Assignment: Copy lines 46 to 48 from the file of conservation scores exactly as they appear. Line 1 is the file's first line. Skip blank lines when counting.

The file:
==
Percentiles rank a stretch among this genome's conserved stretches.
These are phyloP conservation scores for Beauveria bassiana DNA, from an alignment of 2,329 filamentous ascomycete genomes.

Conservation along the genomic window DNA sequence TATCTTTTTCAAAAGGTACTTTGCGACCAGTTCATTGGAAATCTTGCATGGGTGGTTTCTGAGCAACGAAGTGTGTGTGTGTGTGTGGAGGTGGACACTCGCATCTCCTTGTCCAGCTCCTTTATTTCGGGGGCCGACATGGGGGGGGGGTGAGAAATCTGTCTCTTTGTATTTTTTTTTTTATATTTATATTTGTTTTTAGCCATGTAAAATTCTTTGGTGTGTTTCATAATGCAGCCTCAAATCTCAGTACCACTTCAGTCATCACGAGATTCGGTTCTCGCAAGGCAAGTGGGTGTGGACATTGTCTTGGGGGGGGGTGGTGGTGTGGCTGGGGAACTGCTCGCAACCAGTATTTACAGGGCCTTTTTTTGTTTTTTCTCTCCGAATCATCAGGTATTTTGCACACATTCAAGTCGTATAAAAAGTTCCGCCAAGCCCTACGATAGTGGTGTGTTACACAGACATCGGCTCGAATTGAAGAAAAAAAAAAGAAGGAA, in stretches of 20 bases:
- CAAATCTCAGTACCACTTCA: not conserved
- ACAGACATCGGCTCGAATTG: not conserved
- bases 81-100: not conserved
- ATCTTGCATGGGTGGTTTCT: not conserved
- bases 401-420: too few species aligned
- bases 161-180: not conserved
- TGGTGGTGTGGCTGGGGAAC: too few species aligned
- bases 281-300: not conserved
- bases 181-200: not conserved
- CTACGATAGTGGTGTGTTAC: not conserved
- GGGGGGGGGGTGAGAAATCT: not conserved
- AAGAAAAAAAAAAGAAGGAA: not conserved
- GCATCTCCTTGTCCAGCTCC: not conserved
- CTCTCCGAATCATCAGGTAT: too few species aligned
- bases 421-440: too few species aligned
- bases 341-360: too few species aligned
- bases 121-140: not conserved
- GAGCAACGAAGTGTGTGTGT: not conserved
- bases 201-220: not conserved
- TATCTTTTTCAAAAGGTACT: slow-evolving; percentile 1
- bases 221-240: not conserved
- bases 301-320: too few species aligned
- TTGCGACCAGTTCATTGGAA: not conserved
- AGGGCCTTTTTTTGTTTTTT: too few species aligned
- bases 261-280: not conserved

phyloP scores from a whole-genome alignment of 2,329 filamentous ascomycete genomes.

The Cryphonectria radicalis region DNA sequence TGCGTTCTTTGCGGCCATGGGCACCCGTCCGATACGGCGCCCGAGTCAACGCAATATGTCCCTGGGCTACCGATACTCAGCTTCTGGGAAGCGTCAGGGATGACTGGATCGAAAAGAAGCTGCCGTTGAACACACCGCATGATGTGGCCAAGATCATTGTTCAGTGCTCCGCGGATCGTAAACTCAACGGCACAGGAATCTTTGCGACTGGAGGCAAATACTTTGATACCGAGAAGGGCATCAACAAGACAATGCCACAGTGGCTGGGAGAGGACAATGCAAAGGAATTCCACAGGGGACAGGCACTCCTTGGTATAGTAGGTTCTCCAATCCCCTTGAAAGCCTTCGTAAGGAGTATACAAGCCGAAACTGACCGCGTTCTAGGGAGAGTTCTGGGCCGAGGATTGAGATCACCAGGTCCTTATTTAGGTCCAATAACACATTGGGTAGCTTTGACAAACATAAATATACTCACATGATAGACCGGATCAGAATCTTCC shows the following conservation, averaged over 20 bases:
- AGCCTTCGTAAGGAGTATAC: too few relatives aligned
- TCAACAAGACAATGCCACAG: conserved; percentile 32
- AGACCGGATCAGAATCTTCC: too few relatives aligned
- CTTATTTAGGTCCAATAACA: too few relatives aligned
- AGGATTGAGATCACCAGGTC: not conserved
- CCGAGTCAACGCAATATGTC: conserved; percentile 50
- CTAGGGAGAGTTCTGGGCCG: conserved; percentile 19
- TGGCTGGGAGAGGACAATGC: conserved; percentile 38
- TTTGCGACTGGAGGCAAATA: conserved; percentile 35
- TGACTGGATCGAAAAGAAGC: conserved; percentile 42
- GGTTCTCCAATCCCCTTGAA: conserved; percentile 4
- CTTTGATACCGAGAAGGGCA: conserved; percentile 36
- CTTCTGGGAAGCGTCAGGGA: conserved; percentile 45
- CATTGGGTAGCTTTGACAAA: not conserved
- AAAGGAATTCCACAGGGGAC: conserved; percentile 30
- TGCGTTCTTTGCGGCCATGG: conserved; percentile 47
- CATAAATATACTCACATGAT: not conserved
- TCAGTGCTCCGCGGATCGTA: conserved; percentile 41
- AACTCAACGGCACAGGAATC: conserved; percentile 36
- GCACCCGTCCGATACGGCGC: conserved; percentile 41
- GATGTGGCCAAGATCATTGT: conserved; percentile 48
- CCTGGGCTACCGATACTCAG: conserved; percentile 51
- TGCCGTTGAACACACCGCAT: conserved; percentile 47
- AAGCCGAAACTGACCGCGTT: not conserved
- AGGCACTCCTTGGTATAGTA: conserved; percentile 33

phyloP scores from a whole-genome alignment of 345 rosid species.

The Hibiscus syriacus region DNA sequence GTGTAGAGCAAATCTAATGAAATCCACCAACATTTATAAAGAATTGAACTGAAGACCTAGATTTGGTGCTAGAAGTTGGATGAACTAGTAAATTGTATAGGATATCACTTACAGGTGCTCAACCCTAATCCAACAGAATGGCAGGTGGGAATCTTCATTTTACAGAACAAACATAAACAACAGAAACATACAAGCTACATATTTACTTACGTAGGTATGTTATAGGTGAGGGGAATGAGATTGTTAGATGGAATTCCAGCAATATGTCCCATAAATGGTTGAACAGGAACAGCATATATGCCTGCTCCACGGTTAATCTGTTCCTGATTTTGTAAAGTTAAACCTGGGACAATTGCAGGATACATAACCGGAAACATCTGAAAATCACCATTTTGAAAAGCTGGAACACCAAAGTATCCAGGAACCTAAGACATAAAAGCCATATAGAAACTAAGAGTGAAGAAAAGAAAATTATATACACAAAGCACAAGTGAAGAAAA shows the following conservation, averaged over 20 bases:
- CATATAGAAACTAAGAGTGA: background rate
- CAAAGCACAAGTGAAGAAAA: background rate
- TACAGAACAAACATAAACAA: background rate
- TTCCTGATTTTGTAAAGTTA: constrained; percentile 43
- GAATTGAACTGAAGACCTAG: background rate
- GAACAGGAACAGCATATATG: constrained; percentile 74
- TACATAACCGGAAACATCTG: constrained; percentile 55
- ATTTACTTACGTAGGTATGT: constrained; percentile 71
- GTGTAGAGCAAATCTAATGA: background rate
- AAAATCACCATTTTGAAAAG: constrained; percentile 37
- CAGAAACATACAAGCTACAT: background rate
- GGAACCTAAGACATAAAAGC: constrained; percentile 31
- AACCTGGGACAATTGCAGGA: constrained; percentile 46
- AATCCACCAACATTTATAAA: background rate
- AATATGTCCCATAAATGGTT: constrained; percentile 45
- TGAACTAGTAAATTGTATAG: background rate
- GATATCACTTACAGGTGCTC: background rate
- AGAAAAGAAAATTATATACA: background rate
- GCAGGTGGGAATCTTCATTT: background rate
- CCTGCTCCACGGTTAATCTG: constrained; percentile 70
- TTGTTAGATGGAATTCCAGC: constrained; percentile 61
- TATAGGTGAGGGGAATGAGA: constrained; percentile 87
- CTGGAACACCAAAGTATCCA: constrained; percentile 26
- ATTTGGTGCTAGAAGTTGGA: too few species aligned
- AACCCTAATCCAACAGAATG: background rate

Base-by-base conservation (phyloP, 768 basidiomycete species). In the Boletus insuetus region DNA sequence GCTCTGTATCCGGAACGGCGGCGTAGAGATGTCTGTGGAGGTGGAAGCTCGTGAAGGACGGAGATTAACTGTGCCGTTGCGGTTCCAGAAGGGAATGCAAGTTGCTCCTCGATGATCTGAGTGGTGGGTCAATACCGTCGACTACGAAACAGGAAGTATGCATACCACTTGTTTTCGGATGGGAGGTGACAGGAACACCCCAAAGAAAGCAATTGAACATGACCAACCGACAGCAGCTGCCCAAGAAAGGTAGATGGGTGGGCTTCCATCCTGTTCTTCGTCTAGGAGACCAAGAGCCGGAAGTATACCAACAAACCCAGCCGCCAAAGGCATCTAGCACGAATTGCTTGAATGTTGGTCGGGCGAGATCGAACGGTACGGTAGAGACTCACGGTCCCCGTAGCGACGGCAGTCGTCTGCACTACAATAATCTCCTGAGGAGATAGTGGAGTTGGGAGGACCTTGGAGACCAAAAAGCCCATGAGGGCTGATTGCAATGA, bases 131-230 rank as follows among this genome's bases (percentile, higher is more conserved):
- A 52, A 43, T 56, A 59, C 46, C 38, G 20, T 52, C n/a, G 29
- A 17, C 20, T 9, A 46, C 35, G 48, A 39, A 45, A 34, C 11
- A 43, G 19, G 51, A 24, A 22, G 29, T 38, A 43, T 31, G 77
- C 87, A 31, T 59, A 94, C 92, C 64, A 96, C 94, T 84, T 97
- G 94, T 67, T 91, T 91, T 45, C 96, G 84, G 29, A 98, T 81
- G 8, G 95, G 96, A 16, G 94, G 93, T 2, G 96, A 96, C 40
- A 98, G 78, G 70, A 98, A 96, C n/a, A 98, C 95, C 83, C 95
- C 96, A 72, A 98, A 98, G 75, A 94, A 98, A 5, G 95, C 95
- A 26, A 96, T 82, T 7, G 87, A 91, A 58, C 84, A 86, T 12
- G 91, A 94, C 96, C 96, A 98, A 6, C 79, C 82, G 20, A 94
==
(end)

- TGCGTTCTTTGCGGCCATGG: conserved; percentile 47
- CATAAATATACTCACATGAT: not conserved
- TCAGTGCTCCGCGGATCGTA: conserved; percentile 41